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In a letter to the company, Nasdaq said that the firm is not in compliance with requirements that its stock equity be at least $10 million to remain trading on the Nasdaq Global Market.
Because the company considered it unlikely to meet the Nasdaq minimum market value requirement, it withdrew its appeal to Nasdaq on Nov. 12, resulting in the delisting on Nov. 16.
The company withdrew its appeal to the Nasdaq after determining its finances and near-term business prospects would make it unlikely that it could meet listing requirements.
The firm's shares will be delisted later this week, unless Helicos files an appeal.
The genetic test developer has moved its stock to the OTCQB, a new trading service run by Pink OTC Markets that is an alternative to the OTCBB.
The company plans to ask for a hearing with the Listing Qualifications Panel of the NYSE Amex in order to fight off possible delisting of its stock from the exchange.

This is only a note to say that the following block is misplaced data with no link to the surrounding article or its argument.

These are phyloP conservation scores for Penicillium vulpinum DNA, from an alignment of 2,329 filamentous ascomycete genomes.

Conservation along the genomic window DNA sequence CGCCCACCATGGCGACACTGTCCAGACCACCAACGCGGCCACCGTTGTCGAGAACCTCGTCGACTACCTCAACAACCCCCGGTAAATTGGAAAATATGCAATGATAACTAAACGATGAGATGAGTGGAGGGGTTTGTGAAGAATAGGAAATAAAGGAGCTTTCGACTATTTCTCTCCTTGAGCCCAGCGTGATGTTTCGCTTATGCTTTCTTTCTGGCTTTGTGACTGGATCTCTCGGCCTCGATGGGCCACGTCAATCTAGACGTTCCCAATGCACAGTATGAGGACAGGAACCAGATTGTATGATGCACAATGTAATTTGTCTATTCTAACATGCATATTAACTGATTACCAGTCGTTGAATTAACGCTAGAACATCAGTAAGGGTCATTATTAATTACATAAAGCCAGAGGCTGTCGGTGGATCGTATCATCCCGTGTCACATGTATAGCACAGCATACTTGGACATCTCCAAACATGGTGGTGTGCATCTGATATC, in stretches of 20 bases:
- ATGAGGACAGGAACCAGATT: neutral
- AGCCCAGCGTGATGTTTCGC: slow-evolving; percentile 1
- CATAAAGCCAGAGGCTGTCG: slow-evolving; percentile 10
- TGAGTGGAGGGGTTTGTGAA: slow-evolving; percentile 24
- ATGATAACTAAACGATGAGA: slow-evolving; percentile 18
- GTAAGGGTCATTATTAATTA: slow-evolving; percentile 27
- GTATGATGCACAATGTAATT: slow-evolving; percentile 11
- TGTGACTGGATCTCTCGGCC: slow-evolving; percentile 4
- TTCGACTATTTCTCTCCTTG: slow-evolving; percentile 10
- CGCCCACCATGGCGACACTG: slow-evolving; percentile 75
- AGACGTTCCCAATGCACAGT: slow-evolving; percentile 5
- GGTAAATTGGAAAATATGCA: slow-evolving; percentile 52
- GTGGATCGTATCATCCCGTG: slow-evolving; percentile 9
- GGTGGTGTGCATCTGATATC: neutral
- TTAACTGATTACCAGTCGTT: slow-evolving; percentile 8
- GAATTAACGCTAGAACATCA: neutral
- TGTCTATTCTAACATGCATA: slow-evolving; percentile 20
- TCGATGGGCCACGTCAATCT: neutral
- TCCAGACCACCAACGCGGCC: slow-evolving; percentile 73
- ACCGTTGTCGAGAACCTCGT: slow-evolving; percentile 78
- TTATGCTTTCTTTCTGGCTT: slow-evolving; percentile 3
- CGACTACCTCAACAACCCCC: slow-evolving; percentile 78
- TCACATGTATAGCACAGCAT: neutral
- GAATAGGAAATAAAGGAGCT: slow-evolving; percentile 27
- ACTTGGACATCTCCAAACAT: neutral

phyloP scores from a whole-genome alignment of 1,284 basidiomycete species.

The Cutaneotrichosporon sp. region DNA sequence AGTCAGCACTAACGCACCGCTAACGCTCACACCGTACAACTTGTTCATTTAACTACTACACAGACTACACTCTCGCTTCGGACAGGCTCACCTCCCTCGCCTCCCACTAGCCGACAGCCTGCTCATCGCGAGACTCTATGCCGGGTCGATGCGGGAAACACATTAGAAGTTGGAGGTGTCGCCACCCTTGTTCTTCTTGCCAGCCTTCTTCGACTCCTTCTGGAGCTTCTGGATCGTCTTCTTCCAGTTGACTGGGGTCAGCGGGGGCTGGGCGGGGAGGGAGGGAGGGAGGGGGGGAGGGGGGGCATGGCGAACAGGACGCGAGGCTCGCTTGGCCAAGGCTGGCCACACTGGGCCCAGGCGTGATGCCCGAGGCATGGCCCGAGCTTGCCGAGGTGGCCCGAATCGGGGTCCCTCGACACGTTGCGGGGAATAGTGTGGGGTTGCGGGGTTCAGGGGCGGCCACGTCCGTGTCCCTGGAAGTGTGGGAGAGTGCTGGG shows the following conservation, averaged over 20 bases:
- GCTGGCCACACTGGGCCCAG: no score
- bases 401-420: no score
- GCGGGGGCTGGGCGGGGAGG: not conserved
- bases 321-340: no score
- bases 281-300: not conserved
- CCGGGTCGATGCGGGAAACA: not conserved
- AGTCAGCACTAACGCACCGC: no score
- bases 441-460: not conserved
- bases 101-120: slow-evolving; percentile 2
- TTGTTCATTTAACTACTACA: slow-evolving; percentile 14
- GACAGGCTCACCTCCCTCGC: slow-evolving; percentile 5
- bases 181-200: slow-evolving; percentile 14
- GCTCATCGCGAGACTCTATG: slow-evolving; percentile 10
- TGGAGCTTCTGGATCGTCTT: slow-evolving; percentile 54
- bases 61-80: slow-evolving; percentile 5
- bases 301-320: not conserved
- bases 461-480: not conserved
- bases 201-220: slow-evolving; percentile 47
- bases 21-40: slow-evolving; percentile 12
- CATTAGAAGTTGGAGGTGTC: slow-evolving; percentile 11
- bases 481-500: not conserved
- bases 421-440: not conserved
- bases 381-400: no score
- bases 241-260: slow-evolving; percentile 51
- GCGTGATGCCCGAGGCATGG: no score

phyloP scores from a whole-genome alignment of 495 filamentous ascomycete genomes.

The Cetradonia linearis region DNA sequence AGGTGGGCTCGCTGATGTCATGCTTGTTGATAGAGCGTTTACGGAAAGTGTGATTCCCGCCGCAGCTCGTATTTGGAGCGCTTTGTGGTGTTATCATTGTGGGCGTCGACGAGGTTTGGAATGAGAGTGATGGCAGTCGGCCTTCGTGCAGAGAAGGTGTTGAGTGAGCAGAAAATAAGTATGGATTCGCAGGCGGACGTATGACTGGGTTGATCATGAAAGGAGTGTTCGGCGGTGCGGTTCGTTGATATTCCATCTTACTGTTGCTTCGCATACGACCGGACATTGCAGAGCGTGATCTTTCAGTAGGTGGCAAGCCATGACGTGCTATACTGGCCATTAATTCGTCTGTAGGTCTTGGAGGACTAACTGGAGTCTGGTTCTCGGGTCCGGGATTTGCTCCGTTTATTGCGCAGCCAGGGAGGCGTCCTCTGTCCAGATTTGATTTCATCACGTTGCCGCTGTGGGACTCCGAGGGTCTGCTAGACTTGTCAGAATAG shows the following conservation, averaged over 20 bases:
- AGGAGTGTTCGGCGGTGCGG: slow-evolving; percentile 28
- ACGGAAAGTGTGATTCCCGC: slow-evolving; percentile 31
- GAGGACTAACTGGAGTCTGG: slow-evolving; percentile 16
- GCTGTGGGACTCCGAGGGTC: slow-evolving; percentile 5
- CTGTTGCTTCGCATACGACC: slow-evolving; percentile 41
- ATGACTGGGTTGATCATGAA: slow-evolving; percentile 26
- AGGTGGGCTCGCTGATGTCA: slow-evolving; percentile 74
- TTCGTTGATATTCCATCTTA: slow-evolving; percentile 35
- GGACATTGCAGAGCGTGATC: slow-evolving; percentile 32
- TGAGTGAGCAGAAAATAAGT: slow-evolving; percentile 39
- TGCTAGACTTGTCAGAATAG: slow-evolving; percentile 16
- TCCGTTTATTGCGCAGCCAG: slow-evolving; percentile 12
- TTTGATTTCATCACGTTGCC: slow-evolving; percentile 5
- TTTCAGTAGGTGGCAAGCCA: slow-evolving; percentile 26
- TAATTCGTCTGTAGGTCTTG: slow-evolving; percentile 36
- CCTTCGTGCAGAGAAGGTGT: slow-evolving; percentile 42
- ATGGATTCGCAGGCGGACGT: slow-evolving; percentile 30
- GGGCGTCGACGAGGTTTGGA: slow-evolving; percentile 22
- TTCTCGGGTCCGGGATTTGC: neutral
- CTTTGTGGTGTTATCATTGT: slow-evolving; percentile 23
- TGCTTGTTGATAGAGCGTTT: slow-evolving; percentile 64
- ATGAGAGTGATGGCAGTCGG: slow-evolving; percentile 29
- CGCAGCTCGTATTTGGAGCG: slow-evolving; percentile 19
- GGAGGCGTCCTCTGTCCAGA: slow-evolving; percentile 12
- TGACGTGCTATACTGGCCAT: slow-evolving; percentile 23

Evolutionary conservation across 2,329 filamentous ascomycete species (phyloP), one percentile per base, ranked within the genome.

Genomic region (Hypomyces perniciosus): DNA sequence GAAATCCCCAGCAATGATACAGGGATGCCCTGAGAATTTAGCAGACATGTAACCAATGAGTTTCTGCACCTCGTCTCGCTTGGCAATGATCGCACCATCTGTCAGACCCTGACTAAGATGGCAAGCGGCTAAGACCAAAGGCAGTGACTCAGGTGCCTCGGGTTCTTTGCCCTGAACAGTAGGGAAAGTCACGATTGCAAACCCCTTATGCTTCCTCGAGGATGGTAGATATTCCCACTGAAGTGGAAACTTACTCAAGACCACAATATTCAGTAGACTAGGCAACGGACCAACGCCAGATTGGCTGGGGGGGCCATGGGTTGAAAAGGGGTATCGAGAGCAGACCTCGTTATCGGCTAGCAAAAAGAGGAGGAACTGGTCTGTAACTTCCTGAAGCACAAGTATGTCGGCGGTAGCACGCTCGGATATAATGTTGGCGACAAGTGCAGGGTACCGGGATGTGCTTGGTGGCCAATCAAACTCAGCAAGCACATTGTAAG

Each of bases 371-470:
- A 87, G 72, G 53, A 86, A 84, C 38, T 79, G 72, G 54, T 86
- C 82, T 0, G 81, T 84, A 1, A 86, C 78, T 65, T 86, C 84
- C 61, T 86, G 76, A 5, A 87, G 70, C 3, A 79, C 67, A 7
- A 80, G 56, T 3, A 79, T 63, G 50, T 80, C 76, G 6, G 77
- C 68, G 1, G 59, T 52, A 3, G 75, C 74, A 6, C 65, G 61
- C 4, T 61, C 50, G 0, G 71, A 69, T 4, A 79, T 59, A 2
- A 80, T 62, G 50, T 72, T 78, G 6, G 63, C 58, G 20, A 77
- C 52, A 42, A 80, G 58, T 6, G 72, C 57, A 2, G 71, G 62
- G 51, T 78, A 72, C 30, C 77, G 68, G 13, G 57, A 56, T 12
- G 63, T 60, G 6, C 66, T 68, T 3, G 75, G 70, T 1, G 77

The company's stock began trading on the Nasdaq this morning. It had traded on the Pink Sheets since being delisted in 2008.
The genetic-test maker plans to appeal the decision, which will stay the delisting.
The firm's shares currently do not meet the Nasdaq Stock Market's minimum bid price requirement.
The genetic test maker received an extension to June 23 from the exchange to regain compliance with listing requirements.
The Washington Post reports on researchers' efforts to determine the effect of an increasingly common SARS-CoV-2 mutation.
Florida Politics reports Florida's law barring life, long-term care, and disability insurers from using genetic information in coverage decisions went into effect at the beginning of July.
A new analysis finds a link between popular media coverage of a scientific study and how often that paper is cited.
In Nature this week: CRISPR approaches to editing plant genomes, way to speed up DNA-PAINT, and more.